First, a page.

Kathryn has been with USAID for 23 years. She has managed agriculture, democracy and governance, and health projects, and completed a tour with USAID’s Central Asia mission. Since 2012, she has served as the Division Chief of the Planning, Evaluation and Learning for USAID's Office of Global Climate Change. The division supports implementation of the Agency’s Climate Change and Development Strategy through its work on the Agency Global Climate Change Initiative budget, communications, performance monitoring system, evaluations and knowledge management. The division also supports implementation of the strategy’s Integration objective, coordination on multilateral assistance, and in training USAID's climate change and development community.
Capturing and Applying Climate Change Learning at USAID
April 5, 2016
Since we began implementing our Climate Change and Development Strategy in 2012, USAID and our many partners have learned a lot about addressing climate change as an integral part of pursuing development goals. From lessons about the additional climate benefits of wetlands and mangroves, to making agriculture more resilient to the impacts of climate change, USAID is systematically collecting and applying these lessons as it moves forward.
Wetlands and mangroves have long been recognized as important nurseries for aquatic life. They also serve as “soft infrastructure” that absorb rising water like a sponge, protecting people and communities further inland from flooding and storms. We have understood these functions for some time now. What we did not appreciate fully until just a few years ago is just how much carbon is stored in swamps and mangroves.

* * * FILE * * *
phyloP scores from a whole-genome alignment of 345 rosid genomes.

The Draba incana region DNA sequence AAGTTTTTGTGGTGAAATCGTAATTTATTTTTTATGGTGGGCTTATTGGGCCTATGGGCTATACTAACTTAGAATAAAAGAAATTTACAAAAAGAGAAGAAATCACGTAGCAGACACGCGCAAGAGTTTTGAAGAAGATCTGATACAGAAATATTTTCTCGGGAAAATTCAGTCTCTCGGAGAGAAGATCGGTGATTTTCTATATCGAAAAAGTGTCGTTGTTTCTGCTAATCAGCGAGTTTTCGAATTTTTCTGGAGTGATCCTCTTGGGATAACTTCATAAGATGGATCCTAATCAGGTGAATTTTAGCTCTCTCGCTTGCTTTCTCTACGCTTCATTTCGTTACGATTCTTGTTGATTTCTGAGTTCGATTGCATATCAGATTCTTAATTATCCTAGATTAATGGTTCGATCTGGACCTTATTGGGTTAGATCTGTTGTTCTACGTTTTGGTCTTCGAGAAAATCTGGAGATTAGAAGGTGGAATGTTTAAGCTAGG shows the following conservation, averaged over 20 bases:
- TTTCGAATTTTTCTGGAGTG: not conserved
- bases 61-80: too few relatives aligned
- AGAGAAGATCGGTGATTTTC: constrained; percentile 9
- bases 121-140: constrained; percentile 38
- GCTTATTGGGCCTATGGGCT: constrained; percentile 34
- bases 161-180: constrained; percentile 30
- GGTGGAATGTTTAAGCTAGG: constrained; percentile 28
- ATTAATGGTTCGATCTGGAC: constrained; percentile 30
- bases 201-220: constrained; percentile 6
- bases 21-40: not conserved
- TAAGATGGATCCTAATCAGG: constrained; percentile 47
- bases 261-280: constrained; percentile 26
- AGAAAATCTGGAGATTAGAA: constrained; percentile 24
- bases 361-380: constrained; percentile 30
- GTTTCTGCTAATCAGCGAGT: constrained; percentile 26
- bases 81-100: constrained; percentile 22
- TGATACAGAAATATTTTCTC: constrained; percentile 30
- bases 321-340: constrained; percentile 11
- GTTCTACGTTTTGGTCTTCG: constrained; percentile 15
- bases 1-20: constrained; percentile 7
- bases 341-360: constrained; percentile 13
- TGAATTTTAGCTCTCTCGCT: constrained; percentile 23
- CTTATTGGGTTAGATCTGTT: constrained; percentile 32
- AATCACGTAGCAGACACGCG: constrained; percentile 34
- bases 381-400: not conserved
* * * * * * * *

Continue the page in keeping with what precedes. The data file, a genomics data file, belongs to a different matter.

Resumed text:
Joint research by CIFOR and the U.S. Forest Service, co-funded by USAID, contributed new knowledge about carbon stocks in tropical mangroves throughout the world, in threatened Indonesian and Andean peatlands and Amazonian palm swamps. This means that protecting and replanting mangroves, and maintaining wetlands as natural barriers, is good for addressing climate change in two ways: helping communities to protect against storms and floods and contributing to long-term carbon storage. Such insights are invaluable as countries grapple with cost-effective ways to build resilience against the local impacts of climate change, while also ensuring viable livelihoods and economic opportunities for communities.
Because learning is so important to climate change and development, USAID supports applied research, especially in the area of climate-smart agriculture. The challenges are great. Extreme weather is unforgiving. Agricultural fields with exposed soil don’t retain moisture well under a hot sun. And when the temperature gets very hot, the earth gets extremely hard and compacted. When the air doesn’t cool at night, maize and other grains may not germinate. Without trees or their roots systems, hillsides shed soil and runoff—losing fertility, allowing mud slides, silting up rivers and increasing flooding.